Publicly available polling on health care is stark for Republicans. In January, multiple outlets reported that the President berated Health and Human Services Secretary Azar over the President’s abysmal health care approval ratings. On May 11, Navigator Polling found that 53 percent of registered voters disapprove of the President’s handling of health care and that voters trust Democrats in Congress to improve the health care system over the President by a 14-point margin. Similarly, a late April DCCC poll of 41 Trump-won districts and 23 Clinton-won districts found that Republicans are most vulnerable on health care – with 62 percent of likely general election voters souring on Republicans after hearing they are still attacking health care amidst the COVID-19 pandemic. Morning Consult/Politico polling found that the majority of Americans disapproved of the President’s decision to keep the health insurance marketplaces closed. NBC/Wall Street Journal polling in March measured ACA approval at its highest point in ten years of polling with a +7 favorability rating amongst voters. Democratic governors, working closely with public health experts, have also received higher approval ratings for their leadership during this crisis than their Republican counterparts.

We only need to turn to the story of Medicaid expansion to see how this will play out for Republicans this Fall. After years of fighting and losing this health care battle, the former head of the RGA declared: “The battle has been fought and lost on Medicaid expansion.” The message may not have reached every Republican however: in North Carolina, where Democratic Governor Roy Cooper has navigated the state through the crisis, his Republican opponent still opposes Medicaid expansion and has refused to oppose the ACA lawsuit which would undermine the health care of millions.

It’s too late for Republicans to walk back their years of attacks on the Affordable Care Act and the lifeline it provides to millions of Americans. For more than a decade, Republicans have been the architects of countless votes to repeal, lawsuits, electoral blockades, and executive intransigence that continue to threaten access to affordable health care for millions while the nation battles a deadly virus.

In the presidential campaign, the DNC is holding Trump accountable each day by responding to his false claims about protecting American’s health care, highlighting how he is trying to take health care away from millions during a pandemic, and holding events in key battleground states with state leaders, surrogates, and everyday Americans who can localize and define Trump’s disastrous health care agenda.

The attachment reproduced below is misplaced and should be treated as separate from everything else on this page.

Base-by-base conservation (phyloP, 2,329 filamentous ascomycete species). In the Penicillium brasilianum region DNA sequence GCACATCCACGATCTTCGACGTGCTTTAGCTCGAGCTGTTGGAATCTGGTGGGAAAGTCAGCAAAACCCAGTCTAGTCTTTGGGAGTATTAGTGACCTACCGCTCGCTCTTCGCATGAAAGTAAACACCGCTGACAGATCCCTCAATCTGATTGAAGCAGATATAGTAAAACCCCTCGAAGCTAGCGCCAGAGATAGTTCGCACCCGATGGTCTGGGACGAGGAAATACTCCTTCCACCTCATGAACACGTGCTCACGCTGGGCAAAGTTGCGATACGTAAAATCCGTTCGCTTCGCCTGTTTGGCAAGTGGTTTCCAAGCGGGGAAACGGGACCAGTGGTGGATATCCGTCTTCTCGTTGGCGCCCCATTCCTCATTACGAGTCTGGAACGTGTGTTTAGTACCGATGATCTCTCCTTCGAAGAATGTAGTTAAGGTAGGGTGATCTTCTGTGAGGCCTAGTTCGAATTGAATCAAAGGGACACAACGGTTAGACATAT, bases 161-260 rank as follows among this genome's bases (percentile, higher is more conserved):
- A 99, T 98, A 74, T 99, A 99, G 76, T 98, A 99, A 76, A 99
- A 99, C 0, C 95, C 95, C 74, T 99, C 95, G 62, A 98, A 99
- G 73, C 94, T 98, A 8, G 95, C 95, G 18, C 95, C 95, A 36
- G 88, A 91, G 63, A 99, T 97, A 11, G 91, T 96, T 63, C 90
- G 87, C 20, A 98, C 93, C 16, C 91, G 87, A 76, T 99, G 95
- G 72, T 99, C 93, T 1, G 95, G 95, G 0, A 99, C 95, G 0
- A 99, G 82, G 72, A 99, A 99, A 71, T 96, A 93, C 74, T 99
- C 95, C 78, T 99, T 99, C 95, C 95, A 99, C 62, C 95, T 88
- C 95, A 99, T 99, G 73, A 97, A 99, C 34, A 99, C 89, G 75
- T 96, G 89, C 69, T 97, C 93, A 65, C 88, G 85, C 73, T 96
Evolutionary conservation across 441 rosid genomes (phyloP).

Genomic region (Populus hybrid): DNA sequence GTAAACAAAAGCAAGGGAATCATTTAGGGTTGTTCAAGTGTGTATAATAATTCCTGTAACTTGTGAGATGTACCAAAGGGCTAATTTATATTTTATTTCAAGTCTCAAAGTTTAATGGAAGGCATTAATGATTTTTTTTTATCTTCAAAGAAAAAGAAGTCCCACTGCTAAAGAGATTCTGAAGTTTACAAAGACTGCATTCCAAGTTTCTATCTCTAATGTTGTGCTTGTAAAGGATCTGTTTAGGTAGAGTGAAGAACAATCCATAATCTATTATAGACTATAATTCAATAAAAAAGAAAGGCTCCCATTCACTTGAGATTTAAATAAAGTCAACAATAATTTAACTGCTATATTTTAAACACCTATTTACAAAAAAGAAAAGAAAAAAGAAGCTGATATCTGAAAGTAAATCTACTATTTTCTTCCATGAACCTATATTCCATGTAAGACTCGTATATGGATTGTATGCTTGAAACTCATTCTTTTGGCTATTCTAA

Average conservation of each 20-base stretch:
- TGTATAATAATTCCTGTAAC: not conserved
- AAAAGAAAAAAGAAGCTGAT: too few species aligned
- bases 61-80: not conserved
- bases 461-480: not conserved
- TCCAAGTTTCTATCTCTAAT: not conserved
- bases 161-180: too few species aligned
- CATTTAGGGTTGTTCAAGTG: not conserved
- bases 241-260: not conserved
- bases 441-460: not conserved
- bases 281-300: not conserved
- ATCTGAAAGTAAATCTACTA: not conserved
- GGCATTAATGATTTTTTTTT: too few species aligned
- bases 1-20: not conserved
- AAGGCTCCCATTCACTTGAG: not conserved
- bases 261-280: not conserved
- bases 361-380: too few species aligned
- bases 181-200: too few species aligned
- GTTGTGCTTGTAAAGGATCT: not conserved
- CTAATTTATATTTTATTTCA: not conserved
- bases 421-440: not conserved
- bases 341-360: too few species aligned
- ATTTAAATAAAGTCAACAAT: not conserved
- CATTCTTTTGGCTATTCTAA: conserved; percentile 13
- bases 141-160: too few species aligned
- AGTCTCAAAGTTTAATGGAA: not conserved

At the U.S. Senate level, vulnerable Republican incumbents are being held accountable for voting repeatedly to dismantle the health care law, enabling the dangerous Republican lawsuit against the ACA with their tax scam, confirming a slew of anti-health care judges, and defending ‘junk’ insurance plans. Most importantly, GOP senators have to own their records of voting to gut protections for their constituents with pre-existing conditions. Flipping the Senate will mean protecting the progress we’ve made on health care, bringing down costs, and expanding access to coverage.

At the congressional level, Democrats will continue to hold Republicans accountable for their votes to repeal the ACA and their continued support of the Republican lawsuit. Republicans lost the majority in 2018 in part because of their votes to eliminate protections for Americans battling pre-existing conditions. In 2020, they’ll have to defend their votes to let insurance companies discriminate against patients battling COVID-19. House Republicans twice voted to support the Republican ACA lawsuit – and Republican challengers have continued to support repealing the ACA. House Democrats will continue to remind voters that our majority is the firewall against Washington Republican efforts to take away their health care during this pandemic.

At the gubernatorial level, Democratic governors will continue to fight for Medicaid expansion and hold Republican nominees and governors accountable for the human cost of opposing expanded access to health care. In gubernatorial races in 11 states this year, Democrats will make the case for evidence-based policymaking that protects lives and livelihoods. The DGA will also hold Republicans accountable for opposing widely popular and life-saving policies like Medicaid expansion, targeted restrictions during the COVID-19 pandemic, and commonsense safety nets that would protect Americans from the fallout of unforeseeable emergencies.

At the state attorney general level, Democratic Attorneys General will continue to fight to save the ACA and health care for millions of Americans. DAGA will continue to put access to affordable health care front and center this election cycle. Access to affordable, lifesaving health care is on the line, and there’s no clearer distinction for voters than Democratic Attorneys General on one side of the Supreme Court case defending health care and Republican Attorneys General on the other side trying to take that health care away. All four of the Republican Attorneys General incumbents running for re-election this year are part of the GOP coalition in the ACA repeal case – Indiana AG Curtis Hill, Missouri AG Eric Schmitt, Utah AG Sean Reyes, and West Virginia AG Patrick Morrisey. Additionally, Republican AG candidates running for the open seat in Montana, and the ones challenging Democratic incumbents in North Carolina and Pennsylvania are on the record supporting the repeal of the ACA. It is hard to imagine how these GOP incumbents and candidates will explain the heightened risks to our entire health care system and our families’ health during a global pandemic. DAGA will pressure Republican Attorneys General and candidates for an explanation and be sure to remind voters where these candidates really stand on this top voting issue.

At the state legislative level, Democrats will spotlight the Republican failure to expand Medicaid and their efforts to undermine the ACA. GOP legislators have governed in lockstep with the Trump Administration’s continued attacks on health care. Our Democratic legislators and candidates are laser-focused on the need to protect and expand health care in their states.

Republicans can’t afford another cycle of Democratic attacks on their health care policy. But even more so, the American people can’t afford two more years of Republican attacks on their health care.